What happens when a rideshare driver decides to drive for a taxi company instead? We put senior RSG contributor Jay Cradeur to the test and got him started on the path to taxi driving. Here, he outlines the steps necessary to become a taxi driver. In this series, we’ll follow Jay as he becomes a taxi driver (this article), begins driving for a taxi service, how much he earns vs. rideshare earnings and more.
Here at The Rideshare Guy Blog and Podcast, we are doing a little experiment. What would it be like to be an Uber and Lyft driver for three years, and then give taxi driving a shot? Well, we are doing it. Harry asked and I accepted.
I have volunteered to go through the onboarding process and begin driving for Flywheel Taxi in San Francisco and report what I experience and learn. Today we’ll look at what it takes to become a taxi driver. I broke it down into seven steps as that is what it took for me to get the job done. Is it easier than becoming a rideshare driver? Let’s see!
Step #1 – Sign On With A Taxi Company
This step is easier than I thought. It seems that there are many former taxi drivers who are now driving for Lyft and Uber. Taxi companies are actively looking for drivers in much the same way Uber and Lyft are always looking for drivers. I contacted Flywheel Taxi because I had seen their cars in San Francisco and they also have an app to secure rides.
But all you need to do is Google “taxi companies in San Francisco” or where ever it is that you want to drive. Once you click on a company and go to their website, you will see an opportunity to become a driver. Notice the red “Drive For Flywheel Taxi” in the upper right-hand corner. Here is the website for Yellow Taxi in San Francisco.
It took me three days to become a taxi driver, and the only delay was getting the results from the drug test. The employee at the drug exam facility said it would take three days for the results to come back, but your results may vary.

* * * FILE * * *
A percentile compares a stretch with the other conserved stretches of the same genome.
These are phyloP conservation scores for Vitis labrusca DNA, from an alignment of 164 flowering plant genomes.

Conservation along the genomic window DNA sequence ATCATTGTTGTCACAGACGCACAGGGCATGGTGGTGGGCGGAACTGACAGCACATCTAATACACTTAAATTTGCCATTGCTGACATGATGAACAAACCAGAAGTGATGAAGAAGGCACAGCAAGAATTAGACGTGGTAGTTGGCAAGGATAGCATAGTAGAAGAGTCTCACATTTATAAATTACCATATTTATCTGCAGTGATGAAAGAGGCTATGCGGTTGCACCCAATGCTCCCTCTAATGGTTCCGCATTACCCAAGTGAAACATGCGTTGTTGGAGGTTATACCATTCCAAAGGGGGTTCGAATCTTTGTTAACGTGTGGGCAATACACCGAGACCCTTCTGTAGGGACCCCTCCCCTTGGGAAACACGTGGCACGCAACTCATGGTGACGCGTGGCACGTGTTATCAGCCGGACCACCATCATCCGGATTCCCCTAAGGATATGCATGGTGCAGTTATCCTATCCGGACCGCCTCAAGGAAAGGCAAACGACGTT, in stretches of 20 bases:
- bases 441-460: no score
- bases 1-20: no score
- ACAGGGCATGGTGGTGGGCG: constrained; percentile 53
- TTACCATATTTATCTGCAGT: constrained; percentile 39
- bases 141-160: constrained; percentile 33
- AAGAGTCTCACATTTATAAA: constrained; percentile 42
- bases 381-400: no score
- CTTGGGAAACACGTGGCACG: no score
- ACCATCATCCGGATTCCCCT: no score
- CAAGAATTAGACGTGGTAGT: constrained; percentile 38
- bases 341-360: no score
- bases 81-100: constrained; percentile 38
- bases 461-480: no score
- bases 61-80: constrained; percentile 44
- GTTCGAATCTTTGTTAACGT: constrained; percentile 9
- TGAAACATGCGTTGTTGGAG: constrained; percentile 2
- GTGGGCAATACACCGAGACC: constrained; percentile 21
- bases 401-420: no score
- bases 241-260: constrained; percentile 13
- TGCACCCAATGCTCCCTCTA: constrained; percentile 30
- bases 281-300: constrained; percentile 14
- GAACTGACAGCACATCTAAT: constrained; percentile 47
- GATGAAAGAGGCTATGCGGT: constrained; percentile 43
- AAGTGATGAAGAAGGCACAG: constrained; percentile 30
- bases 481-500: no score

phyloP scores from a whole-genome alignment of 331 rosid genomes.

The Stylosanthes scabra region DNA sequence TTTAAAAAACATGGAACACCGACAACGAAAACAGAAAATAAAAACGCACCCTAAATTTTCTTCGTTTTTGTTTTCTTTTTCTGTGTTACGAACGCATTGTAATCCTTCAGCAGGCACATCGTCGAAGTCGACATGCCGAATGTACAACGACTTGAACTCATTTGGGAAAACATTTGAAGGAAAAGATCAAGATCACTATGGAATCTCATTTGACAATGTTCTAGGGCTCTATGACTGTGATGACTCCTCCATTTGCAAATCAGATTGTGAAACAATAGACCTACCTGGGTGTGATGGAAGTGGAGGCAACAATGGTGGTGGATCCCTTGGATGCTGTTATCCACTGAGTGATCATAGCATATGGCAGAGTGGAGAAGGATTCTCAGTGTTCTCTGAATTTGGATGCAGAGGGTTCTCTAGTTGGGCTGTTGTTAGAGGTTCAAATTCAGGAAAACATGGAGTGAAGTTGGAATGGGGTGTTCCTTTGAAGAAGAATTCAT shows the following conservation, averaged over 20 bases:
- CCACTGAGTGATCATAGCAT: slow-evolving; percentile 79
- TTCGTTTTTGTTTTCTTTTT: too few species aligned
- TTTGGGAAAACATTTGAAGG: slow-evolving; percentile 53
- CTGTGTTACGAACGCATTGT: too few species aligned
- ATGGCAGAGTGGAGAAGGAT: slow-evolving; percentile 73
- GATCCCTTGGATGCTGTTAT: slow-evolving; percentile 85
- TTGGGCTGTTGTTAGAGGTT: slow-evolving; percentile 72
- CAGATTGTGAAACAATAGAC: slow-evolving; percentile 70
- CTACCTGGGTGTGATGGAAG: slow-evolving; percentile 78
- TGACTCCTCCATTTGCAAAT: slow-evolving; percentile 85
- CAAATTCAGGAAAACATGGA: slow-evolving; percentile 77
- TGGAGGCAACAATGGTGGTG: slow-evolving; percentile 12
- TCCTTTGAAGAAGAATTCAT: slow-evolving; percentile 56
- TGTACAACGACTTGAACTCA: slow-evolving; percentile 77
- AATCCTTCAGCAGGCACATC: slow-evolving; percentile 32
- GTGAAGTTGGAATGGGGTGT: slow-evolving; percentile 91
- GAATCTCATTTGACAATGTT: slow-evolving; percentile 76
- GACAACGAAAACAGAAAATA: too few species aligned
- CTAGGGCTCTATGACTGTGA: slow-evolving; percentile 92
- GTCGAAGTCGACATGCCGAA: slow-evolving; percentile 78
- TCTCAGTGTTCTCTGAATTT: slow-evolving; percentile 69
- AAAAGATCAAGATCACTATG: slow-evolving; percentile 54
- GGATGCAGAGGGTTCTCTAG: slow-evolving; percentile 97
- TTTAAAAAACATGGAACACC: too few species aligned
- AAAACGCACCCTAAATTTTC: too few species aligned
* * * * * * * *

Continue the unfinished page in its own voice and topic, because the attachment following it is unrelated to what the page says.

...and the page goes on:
Again, in the upper right corner is an invitation to “Drive for Us!” I suggest doing a little bit of research on the various companies. You can talk to other taxi drivers and see which company they recommend. You can also inquire at a few taxi companies and determine which one will be the best fit for you. Once you select a company, call and ask to speak to someone about driving. I spoke to Greg at Flywheel and he told me to take the following steps.
Step #2 – Submit Your DMV Record To Your Chosen Taxi Company
One thing you will quickly notice is the onboarding process for becoming a taxi driver is more thorough than getting started with Uber and Lyft. There are two ways to get your DMV record, either go in person to a DMV office or secure it online. I opted for the online route and after paying $2 and entering some personal information including my driver license number, I had my DMV record which I emailed to Greg at Flywheel:
Step #3 – Go Through Online Training
In San Francisco, in order to become a taxi driver, you must go through a few online training courses. Your city may or may not have similar requirements. To get started, Google “how to become a taxi driver in San Francisco” or your city of interest.
I found out that the SFMTA (San Francisco Municipal Transportation Agency) was in charge of the taxi driver onboarding process. I went to their website and landed on this page: